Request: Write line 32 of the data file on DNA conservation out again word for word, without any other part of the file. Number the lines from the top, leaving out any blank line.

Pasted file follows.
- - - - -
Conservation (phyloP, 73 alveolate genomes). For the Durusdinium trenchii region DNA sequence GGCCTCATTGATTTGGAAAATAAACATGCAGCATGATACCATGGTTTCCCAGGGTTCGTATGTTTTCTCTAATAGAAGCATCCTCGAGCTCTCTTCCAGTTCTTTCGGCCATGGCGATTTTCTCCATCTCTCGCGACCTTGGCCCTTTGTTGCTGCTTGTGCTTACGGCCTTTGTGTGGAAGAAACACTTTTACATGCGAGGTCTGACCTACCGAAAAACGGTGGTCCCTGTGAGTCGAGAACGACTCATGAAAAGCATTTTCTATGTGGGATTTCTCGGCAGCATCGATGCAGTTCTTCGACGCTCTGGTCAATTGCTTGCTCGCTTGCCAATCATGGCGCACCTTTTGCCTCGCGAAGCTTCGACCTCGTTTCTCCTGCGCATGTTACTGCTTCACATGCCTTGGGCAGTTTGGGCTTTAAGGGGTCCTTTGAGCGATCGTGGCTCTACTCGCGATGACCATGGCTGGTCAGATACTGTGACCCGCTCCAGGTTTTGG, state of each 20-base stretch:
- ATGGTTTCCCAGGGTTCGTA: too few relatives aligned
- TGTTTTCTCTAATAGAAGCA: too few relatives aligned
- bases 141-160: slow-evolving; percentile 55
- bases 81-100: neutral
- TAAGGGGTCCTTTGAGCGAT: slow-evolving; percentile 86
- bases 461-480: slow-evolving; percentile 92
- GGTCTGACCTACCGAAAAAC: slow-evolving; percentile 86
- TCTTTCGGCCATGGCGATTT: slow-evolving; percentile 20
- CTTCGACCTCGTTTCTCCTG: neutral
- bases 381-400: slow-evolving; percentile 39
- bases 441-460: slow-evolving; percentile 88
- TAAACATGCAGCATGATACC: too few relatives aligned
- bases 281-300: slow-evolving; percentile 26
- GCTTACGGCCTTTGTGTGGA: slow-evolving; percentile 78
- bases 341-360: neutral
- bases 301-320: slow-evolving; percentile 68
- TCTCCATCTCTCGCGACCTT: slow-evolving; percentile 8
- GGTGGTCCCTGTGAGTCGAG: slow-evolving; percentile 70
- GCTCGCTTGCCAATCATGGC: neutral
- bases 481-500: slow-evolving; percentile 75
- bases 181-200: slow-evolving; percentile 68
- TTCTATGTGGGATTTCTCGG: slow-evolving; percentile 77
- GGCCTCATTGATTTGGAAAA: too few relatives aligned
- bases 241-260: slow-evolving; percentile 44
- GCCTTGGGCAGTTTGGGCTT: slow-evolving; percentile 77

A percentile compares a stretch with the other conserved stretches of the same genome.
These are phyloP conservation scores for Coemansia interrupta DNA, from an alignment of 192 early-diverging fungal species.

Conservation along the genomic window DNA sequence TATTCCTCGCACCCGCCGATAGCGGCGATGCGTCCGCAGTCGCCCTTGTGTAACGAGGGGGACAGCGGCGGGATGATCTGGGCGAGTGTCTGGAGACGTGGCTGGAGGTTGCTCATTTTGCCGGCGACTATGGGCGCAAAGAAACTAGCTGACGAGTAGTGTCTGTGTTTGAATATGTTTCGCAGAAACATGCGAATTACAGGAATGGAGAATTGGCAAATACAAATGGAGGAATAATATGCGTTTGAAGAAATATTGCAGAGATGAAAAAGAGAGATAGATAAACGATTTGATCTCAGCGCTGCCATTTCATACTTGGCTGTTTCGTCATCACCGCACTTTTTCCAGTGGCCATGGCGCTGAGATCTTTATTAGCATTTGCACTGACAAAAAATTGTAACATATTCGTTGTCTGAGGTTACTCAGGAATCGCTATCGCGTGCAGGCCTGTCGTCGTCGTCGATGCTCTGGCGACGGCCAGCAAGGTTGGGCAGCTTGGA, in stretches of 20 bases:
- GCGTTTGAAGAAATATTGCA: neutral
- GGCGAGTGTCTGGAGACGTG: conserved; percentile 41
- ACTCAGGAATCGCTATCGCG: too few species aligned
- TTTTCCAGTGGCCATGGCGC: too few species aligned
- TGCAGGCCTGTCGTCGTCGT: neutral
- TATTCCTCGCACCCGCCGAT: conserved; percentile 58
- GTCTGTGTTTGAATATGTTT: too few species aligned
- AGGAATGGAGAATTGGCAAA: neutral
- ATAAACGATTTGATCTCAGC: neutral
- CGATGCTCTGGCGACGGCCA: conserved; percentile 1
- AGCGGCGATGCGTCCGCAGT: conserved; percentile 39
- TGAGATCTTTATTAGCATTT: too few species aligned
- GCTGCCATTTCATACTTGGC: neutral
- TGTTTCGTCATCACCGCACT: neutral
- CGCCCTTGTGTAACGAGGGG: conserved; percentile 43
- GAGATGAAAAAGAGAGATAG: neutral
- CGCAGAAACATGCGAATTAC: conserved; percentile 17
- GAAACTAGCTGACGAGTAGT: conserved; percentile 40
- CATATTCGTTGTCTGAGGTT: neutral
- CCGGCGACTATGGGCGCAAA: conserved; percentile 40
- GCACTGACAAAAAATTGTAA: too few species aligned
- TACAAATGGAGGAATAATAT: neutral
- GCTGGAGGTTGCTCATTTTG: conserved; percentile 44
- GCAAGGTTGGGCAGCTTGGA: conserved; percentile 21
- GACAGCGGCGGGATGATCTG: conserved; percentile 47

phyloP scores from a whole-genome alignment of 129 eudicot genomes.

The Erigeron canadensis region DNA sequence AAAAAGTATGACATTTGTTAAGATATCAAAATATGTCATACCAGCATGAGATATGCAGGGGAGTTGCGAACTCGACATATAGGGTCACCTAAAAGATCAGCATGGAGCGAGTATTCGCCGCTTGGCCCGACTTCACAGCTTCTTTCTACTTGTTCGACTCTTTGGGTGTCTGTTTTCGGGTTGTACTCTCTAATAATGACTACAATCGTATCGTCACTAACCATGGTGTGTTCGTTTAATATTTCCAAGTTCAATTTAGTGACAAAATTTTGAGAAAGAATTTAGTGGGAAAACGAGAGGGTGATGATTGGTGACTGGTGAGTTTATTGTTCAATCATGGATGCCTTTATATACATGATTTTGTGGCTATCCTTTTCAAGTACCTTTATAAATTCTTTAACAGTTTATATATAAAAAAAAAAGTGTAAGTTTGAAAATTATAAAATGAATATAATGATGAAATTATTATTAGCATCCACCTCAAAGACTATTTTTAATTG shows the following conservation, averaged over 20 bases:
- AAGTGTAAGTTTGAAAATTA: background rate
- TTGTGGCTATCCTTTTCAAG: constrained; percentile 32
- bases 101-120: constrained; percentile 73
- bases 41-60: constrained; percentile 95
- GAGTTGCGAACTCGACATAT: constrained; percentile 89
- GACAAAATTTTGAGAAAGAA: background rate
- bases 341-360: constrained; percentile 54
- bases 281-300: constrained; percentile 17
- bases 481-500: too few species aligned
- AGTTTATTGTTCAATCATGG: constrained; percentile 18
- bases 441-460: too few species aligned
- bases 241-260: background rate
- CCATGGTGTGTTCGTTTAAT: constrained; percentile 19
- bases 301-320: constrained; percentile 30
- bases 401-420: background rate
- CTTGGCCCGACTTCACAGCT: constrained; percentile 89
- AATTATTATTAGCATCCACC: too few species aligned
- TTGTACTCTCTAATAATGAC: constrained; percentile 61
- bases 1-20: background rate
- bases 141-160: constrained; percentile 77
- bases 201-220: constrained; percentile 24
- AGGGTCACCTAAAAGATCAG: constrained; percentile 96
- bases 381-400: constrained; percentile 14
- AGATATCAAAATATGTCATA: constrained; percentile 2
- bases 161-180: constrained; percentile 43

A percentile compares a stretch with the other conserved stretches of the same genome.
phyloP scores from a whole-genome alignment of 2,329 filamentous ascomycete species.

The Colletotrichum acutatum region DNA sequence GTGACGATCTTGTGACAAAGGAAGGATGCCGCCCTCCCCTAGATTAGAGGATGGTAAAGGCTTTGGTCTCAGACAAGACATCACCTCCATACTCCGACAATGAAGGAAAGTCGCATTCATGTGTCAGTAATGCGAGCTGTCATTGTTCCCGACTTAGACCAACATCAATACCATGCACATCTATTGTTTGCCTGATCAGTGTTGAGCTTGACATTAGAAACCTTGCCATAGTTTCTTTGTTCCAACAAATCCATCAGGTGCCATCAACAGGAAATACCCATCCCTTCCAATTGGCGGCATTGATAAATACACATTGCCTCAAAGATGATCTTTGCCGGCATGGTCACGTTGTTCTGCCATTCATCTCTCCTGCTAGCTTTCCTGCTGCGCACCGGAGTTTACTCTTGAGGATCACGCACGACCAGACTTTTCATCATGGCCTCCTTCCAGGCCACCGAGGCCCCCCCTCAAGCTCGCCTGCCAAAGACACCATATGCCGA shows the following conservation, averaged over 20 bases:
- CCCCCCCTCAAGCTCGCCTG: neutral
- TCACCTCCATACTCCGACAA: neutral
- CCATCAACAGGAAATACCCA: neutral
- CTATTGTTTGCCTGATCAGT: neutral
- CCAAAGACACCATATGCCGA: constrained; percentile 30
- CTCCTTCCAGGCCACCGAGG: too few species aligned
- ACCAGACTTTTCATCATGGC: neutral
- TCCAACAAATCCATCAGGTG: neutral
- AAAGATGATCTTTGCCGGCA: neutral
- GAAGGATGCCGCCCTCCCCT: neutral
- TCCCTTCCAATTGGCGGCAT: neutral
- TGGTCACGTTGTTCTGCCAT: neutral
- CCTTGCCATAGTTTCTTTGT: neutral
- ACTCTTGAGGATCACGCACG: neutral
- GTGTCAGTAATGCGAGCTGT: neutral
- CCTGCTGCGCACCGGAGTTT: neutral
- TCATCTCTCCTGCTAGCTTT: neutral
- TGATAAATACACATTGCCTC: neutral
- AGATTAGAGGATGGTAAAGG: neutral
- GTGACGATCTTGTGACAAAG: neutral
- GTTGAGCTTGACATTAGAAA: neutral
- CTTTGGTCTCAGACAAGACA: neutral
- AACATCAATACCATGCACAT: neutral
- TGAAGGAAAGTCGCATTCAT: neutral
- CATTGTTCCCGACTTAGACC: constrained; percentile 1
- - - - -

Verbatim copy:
- ACTCAGGAATCGCTATCGCG: too few species aligned